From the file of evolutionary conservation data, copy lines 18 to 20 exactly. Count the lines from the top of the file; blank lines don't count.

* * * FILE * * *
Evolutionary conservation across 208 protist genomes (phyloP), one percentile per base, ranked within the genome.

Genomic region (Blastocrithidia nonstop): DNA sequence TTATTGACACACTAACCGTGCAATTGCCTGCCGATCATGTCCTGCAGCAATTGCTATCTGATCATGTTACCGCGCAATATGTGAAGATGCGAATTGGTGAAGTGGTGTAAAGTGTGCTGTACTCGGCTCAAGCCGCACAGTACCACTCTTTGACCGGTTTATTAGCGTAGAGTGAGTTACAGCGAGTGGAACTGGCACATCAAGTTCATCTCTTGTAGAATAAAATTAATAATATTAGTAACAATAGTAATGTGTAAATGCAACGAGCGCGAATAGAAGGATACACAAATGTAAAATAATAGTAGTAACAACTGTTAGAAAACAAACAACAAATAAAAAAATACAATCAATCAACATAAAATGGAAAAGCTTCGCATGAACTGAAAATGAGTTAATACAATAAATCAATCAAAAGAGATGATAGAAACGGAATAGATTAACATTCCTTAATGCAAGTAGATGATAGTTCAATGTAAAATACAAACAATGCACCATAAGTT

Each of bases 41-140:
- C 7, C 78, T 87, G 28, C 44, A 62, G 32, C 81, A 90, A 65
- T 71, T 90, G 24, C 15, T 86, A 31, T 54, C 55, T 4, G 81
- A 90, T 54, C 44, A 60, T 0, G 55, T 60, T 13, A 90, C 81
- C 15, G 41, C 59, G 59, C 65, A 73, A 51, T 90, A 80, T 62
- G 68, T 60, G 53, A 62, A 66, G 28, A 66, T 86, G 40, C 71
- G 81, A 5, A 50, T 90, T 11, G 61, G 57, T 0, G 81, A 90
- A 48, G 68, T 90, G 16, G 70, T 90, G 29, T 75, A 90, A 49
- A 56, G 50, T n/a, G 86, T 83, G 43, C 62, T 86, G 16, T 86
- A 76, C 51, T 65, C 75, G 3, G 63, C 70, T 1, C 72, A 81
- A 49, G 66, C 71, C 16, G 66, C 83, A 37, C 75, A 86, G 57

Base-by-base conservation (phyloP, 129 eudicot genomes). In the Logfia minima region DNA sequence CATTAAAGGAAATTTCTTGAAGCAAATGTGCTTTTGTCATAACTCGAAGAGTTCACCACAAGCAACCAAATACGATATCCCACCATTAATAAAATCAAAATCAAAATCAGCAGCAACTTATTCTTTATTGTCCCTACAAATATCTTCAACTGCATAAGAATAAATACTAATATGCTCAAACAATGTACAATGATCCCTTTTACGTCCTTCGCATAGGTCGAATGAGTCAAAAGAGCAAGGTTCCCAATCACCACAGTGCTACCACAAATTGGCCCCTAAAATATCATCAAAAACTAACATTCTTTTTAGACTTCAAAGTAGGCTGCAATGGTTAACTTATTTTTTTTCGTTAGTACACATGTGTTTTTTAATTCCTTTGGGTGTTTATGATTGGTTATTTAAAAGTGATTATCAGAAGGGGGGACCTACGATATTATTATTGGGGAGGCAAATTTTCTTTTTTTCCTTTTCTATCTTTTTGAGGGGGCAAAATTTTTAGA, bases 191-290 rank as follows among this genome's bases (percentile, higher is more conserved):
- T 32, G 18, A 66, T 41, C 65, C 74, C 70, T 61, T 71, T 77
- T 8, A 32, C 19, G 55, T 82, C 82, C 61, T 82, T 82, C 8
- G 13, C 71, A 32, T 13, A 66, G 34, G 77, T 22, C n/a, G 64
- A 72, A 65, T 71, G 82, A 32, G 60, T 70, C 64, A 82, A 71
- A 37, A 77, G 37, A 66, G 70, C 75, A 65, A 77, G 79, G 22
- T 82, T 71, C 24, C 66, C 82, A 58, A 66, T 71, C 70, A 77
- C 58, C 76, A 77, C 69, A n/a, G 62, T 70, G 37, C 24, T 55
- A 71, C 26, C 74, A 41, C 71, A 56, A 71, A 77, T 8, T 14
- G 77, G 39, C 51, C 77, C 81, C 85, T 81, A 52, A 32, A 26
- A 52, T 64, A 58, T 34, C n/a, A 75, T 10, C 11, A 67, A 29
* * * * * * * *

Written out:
- A 72, A 65, T 71, G 82, A 32, G 60, T 70, C 64, A 82, A 71
- A 37, A 77, G 37, A 66, G 70, C 75, A 65, A 77, G 79, G 22
- T 82, T 71, C 24, C 66, C 82, A 58, A 66, T 71, C 70, A 77